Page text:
Thank you to those who submitted comments in the NNSA’s EIS “scoping” for the proposed Plutonium Bomb Plant (PBP) at the Savannah River Site. The PBP remains unauthorized and unfunded.
“Despite requests by many, NNSA denied extending the comment period. Though the comment period ended on July 25, there is still time to submit late comments. (See Federal Register notice of June 10.)
Special thanks are due to the experts at Nuclear Watch New Mexico, Tri-Valley CAREs and the Oak Ridge Environmental Peace Alliance (OREPA) for submitting extensive comments pertaining to the question of “need” for new pits for new nuclear weapons.
It is of note that we enlisted groups that don’t traditionally work on nuclear weapons or DOE issues to engage the scoping process, including the South Carolina Chapter of the Sierra Club, Conservation Voters of South Carolina and the League of Women Voters of South Carolina. Plus, there were a flurry of individual comments in the last few days.
Comments included the lack of need for new pits for the W87-1-style warhead, the issue of pit reuse and the need for a “nuclear non-proliferation risk assessment” on the production of new pits for new nuclear weapons.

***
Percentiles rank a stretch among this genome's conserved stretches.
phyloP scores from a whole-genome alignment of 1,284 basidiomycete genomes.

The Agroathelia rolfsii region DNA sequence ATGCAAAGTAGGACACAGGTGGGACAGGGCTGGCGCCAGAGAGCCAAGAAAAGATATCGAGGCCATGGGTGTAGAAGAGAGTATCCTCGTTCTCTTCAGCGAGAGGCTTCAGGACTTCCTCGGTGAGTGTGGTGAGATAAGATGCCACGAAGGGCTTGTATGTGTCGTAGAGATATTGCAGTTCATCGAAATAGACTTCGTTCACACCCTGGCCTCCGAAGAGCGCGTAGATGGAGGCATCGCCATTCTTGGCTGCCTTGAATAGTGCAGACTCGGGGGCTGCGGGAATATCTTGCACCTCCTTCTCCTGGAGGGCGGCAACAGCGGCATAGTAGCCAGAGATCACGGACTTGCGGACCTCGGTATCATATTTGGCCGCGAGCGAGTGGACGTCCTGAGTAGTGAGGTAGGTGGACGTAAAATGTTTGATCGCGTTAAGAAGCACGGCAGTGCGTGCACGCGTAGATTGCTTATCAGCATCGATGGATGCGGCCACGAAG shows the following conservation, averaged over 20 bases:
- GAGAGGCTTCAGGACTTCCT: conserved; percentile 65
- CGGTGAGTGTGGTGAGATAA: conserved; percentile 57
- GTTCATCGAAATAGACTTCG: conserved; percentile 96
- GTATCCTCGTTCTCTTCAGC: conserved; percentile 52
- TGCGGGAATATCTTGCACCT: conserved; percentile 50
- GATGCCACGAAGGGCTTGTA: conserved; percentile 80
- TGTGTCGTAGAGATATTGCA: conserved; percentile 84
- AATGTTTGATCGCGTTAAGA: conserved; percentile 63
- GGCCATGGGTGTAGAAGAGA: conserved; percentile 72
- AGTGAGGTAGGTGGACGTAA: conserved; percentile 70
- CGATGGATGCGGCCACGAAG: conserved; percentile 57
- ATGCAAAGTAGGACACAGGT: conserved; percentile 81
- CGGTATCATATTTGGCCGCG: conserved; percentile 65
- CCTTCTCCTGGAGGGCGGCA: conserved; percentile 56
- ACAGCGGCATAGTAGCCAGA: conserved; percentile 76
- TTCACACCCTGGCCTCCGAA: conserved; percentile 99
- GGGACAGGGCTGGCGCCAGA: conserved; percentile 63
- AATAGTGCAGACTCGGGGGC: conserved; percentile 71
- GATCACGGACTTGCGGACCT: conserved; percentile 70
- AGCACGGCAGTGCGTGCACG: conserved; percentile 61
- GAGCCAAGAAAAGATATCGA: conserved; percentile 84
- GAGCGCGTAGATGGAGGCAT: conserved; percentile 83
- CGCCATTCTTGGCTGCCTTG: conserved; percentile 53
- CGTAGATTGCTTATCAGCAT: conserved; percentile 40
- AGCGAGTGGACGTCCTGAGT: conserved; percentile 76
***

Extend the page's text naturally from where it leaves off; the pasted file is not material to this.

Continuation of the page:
And, the matter of continuing need for investigations into fraud, waste, abuse and mismanagement pertaining to the MOX project, both during its operation and now during termination, were raised by many. A former MOX worker came forward this week to mention how the project was defrauded and how many embedded and through-wall components do not meet specifications, thus raising serious questions about “repurposing” of the facility. Meanwhile, DOE and Congress aid what can only be called a cover-up of what happened at the MOX debacle, what’s happening now with potentially improper disposition of surplus MOX property and the status of quality of MFFF construction.
As there are big differences between the House and Senate on pit production, the issues above will hopefully be raised when the NDAA conference committee begins its work in September.”
— Tom Clements, Savannah River Site Watch – Columbia, SC